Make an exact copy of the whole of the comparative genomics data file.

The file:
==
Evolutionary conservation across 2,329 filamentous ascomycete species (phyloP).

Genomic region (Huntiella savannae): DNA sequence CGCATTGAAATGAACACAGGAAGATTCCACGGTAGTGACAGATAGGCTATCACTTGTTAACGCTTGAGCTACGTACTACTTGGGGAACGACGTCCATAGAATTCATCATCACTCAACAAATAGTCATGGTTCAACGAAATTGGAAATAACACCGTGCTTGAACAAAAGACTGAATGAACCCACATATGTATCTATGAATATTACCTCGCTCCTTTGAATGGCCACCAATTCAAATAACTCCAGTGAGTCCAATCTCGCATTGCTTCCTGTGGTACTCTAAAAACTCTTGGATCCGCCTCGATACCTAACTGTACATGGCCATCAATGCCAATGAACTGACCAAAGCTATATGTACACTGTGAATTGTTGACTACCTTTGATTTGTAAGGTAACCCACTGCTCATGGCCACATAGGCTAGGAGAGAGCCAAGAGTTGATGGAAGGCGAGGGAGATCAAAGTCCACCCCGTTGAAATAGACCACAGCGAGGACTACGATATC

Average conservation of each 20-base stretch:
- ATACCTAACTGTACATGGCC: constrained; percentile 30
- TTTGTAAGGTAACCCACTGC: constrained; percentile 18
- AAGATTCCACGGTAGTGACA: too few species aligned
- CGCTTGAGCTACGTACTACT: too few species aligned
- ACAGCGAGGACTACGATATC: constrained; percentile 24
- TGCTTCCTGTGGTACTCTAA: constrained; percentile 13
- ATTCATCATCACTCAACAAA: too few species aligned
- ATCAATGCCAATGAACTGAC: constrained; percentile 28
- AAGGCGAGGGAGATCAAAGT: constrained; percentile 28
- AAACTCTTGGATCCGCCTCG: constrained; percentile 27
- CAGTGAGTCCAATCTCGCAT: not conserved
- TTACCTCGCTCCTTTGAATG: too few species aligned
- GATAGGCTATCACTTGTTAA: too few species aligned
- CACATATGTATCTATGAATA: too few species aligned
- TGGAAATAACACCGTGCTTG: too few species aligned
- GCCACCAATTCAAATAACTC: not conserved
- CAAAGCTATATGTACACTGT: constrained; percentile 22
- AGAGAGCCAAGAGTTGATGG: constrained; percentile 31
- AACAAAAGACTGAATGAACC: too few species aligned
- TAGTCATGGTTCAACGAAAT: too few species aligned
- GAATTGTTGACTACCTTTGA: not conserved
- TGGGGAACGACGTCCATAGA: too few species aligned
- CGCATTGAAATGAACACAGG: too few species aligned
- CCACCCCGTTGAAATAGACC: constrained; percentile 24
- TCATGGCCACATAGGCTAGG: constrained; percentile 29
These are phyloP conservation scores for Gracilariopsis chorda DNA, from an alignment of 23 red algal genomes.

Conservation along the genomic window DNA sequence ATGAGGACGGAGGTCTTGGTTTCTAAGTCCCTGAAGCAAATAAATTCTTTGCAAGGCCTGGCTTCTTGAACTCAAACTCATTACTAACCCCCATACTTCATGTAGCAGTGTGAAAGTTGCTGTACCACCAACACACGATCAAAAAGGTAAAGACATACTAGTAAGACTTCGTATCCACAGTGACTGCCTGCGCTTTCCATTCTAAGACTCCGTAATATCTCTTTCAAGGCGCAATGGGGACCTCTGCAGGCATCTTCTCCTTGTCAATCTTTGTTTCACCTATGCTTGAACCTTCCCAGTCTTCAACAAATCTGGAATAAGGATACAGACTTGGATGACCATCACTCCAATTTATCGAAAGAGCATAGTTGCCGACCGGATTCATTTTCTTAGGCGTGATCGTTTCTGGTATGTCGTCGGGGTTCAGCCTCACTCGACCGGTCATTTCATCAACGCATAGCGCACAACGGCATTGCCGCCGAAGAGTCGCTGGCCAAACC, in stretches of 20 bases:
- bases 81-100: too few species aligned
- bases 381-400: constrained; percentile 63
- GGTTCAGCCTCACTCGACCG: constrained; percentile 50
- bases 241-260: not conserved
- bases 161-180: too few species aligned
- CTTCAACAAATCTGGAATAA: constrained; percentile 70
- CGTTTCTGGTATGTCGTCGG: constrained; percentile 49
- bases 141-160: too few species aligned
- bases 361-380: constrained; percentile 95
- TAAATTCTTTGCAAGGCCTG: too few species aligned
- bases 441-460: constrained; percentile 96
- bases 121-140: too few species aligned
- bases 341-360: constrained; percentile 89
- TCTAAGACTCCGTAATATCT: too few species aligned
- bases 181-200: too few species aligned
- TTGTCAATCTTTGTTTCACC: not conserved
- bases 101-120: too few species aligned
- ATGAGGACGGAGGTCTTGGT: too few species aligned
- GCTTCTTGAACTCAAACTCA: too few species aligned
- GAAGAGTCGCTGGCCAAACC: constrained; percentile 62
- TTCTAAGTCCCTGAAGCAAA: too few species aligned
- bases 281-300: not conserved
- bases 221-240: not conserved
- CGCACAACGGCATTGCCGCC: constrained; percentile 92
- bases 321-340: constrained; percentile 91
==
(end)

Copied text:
Evolutionary conservation across 2,329 filamentous ascomycete species (phyloP).

Genomic region (Huntiella savannae): DNA sequence CGCATTGAAATGAACACAGGAAGATTCCACGGTAGTGACAGATAGGCTATCACTTGTTAACGCTTGAGCTACGTACTACTTGGGGAACGACGTCCATAGAATTCATCATCACTCAACAAATAGTCATGGTTCAACGAAATTGGAAATAACACCGTGCTTGAACAAAAGACTGAATGAACCCACATATGTATCTATGAATATTACCTCGCTCCTTTGAATGGCCACCAATTCAAATAACTCCAGTGAGTCCAATCTCGCATTGCTTCCTGTGGTACTCTAAAAACTCTTGGATCCGCCTCGATACCTAACTGTACATGGCCATCAATGCCAATGAACTGACCAAAGCTATATGTACACTGTGAATTGTTGACTACCTTTGATTTGTAAGGTAACCCACTGCTCATGGCCACATAGGCTAGGAGAGAGCCAAGAGTTGATGGAAGGCGAGGGAGATCAAAGTCCACCCCGTTGAAATAGACCACAGCGAGGACTACGATATC

Average conservation of each 20-base stretch:
- ATACCTAACTGTACATGGCC: constrained; percentile 30
- TTTGTAAGGTAACCCACTGC: constrained; percentile 18
- AAGATTCCACGGTAGTGACA: too few species aligned
- CGCTTGAGCTACGTACTACT: too few species aligned
- ACAGCGAGGACTACGATATC: constrained; percentile 24
- TGCTTCCTGTGGTACTCTAA: constrained; percentile 13
- ATTCATCATCACTCAACAAA: too few species aligned
- ATCAATGCCAATGAACTGAC: constrained; percentile 28
- AAGGCGAGGGAGATCAAAGT: constrained; percentile 28
- AAACTCTTGGATCCGCCTCG: constrained; percentile 27
- CAGTGAGTCCAATCTCGCAT: not conserved
- TTACCTCGCTCCTTTGAATG: too few species aligned
- GATAGGCTATCACTTGTTAA: too few species aligned
- CACATATGTATCTATGAATA: too few species aligned
- TGGAAATAACACCGTGCTTG: too few species aligned
- GCCACCAATTCAAATAACTC: not conserved
- CAAAGCTATATGTACACTGT: constrained; percentile 22
- AGAGAGCCAAGAGTTGATGG: constrained; percentile 31
- AACAAAAGACTGAATGAACC: too few species aligned
- TAGTCATGGTTCAACGAAAT: too few species aligned
- GAATTGTTGACTACCTTTGA: not conserved
- TGGGGAACGACGTCCATAGA: too few species aligned
- CGCATTGAAATGAACACAGG: too few species aligned
- CCACCCCGTTGAAATAGACC: constrained; percentile 24
- TCATGGCCACATAGGCTAGG: constrained; percentile 29
These are phyloP conservation scores for Gracilariopsis chorda DNA, from an alignment of 23 red algal genomes.

Conservation along the genomic window DNA sequence ATGAGGACGGAGGTCTTGGTTTCTAAGTCCCTGAAGCAAATAAATTCTTTGCAAGGCCTGGCTTCTTGAACTCAAACTCATTACTAACCCCCATACTTCATGTAGCAGTGTGAAAGTTGCTGTACCACCAACACACGATCAAAAAGGTAAAGACATACTAGTAAGACTTCGTATCCACAGTGACTGCCTGCGCTTTCCATTCTAAGACTCCGTAATATCTCTTTCAAGGCGCAATGGGGACCTCTGCAGGCATCTTCTCCTTGTCAATCTTTGTTTCACCTATGCTTGAACCTTCCCAGTCTTCAACAAATCTGGAATAAGGATACAGACTTGGATGACCATCACTCCAATTTATCGAAAGAGCATAGTTGCCGACCGGATTCATTTTCTTAGGCGTGATCGTTTCTGGTATGTCGTCGGGGTTCAGCCTCACTCGACCGGTCATTTCATCAACGCATAGCGCACAACGGCATTGCCGCCGAAGAGTCGCTGGCCAAACC, in stretches of 20 bases:
- bases 81-100: too few species aligned
- bases 381-400: constrained; percentile 63
- GGTTCAGCCTCACTCGACCG: constrained; percentile 50
- bases 241-260: not conserved
- bases 161-180: too few species aligned
- CTTCAACAAATCTGGAATAA: constrained; percentile 70
- CGTTTCTGGTATGTCGTCGG: constrained; percentile 49
- bases 141-160: too few species aligned
- bases 361-380: constrained; percentile 95
- TAAATTCTTTGCAAGGCCTG: too few species aligned
- bases 441-460: constrained; percentile 96
- bases 121-140: too few species aligned
- bases 341-360: constrained; percentile 89
- TCTAAGACTCCGTAATATCT: too few species aligned
- bases 181-200: too few species aligned
- TTGTCAATCTTTGTTTCACC: not conserved
- bases 101-120: too few species aligned
- ATGAGGACGGAGGTCTTGGT: too few species aligned
- GCTTCTTGAACTCAAACTCA: too few species aligned
- GAAGAGTCGCTGGCCAAACC: constrained; percentile 62
- TTCTAAGTCCCTGAAGCAAA: too few species aligned
- bases 281-300: not conserved
- bases 221-240: not conserved
- CGCACAACGGCATTGCCGCC: constrained; percentile 92
- bases 321-340: constrained; percentile 91